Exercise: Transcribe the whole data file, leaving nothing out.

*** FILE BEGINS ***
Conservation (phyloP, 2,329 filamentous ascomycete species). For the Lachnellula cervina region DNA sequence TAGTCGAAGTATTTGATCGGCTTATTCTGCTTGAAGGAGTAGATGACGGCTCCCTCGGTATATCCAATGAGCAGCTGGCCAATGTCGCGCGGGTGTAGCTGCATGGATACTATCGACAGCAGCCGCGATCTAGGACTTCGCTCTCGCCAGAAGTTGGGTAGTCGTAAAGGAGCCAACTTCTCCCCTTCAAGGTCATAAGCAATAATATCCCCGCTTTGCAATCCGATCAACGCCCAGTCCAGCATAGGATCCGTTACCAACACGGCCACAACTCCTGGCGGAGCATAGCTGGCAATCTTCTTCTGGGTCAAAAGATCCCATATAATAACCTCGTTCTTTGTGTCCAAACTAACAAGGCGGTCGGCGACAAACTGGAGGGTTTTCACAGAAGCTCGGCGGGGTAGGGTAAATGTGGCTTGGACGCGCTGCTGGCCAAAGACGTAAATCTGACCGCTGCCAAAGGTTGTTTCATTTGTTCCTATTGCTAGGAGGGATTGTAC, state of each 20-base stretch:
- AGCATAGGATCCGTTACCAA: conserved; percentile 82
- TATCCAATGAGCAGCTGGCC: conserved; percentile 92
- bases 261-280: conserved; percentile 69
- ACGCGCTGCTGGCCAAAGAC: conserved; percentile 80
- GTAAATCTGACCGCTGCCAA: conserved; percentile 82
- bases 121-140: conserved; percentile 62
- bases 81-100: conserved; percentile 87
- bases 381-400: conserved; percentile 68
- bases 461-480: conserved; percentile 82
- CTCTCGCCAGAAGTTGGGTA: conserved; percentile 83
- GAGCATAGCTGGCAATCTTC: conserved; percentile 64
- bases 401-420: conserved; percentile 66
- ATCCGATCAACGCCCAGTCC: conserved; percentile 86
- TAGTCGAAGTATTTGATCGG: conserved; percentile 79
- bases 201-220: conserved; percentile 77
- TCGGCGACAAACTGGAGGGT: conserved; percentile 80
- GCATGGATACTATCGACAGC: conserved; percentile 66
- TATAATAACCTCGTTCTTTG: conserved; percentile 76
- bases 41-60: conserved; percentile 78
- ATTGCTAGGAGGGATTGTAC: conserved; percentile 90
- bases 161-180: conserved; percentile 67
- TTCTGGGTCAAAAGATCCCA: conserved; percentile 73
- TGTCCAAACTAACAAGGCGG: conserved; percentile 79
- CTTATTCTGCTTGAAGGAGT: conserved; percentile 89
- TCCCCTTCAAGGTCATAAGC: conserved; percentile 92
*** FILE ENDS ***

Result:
Conservation (phyloP, 2,329 filamentous ascomycete species). For the Lachnellula cervina region DNA sequence TAGTCGAAGTATTTGATCGGCTTATTCTGCTTGAAGGAGTAGATGACGGCTCCCTCGGTATATCCAATGAGCAGCTGGCCAATGTCGCGCGGGTGTAGCTGCATGGATACTATCGACAGCAGCCGCGATCTAGGACTTCGCTCTCGCCAGAAGTTGGGTAGTCGTAAAGGAGCCAACTTCTCCCCTTCAAGGTCATAAGCAATAATATCCCCGCTTTGCAATCCGATCAACGCCCAGTCCAGCATAGGATCCGTTACCAACACGGCCACAACTCCTGGCGGAGCATAGCTGGCAATCTTCTTCTGGGTCAAAAGATCCCATATAATAACCTCGTTCTTTGTGTCCAAACTAACAAGGCGGTCGGCGACAAACTGGAGGGTTTTCACAGAAGCTCGGCGGGGTAGGGTAAATGTGGCTTGGACGCGCTGCTGGCCAAAGACGTAAATCTGACCGCTGCCAAAGGTTGTTTCATTTGTTCCTATTGCTAGGAGGGATTGTAC, state of each 20-base stretch:
- AGCATAGGATCCGTTACCAA: conserved; percentile 82
- TATCCAATGAGCAGCTGGCC: conserved; percentile 92
- bases 261-280: conserved; percentile 69
- ACGCGCTGCTGGCCAAAGAC: conserved; percentile 80
- GTAAATCTGACCGCTGCCAA: conserved; percentile 82
- bases 121-140: conserved; percentile 62
- bases 81-100: conserved; percentile 87
- bases 381-400: conserved; percentile 68
- bases 461-480: conserved; percentile 82
- CTCTCGCCAGAAGTTGGGTA: conserved; percentile 83
- GAGCATAGCTGGCAATCTTC: conserved; percentile 64
- bases 401-420: conserved; percentile 66
- ATCCGATCAACGCCCAGTCC: conserved; percentile 86
- TAGTCGAAGTATTTGATCGG: conserved; percentile 79
- bases 201-220: conserved; percentile 77
- TCGGCGACAAACTGGAGGGT: conserved; percentile 80
- GCATGGATACTATCGACAGC: conserved; percentile 66
- TATAATAACCTCGTTCTTTG: conserved; percentile 76
- bases 41-60: conserved; percentile 78
- ATTGCTAGGAGGGATTGTAC: conserved; percentile 90
- bases 161-180: conserved; percentile 67
- TTCTGGGTCAAAAGATCCCA: conserved; percentile 73
- TGTCCAAACTAACAAGGCGG: conserved; percentile 79
- CTTATTCTGCTTGAAGGAGT: conserved; percentile 89
- TCCCCTTCAAGGTCATAAGC: conserved; percentile 92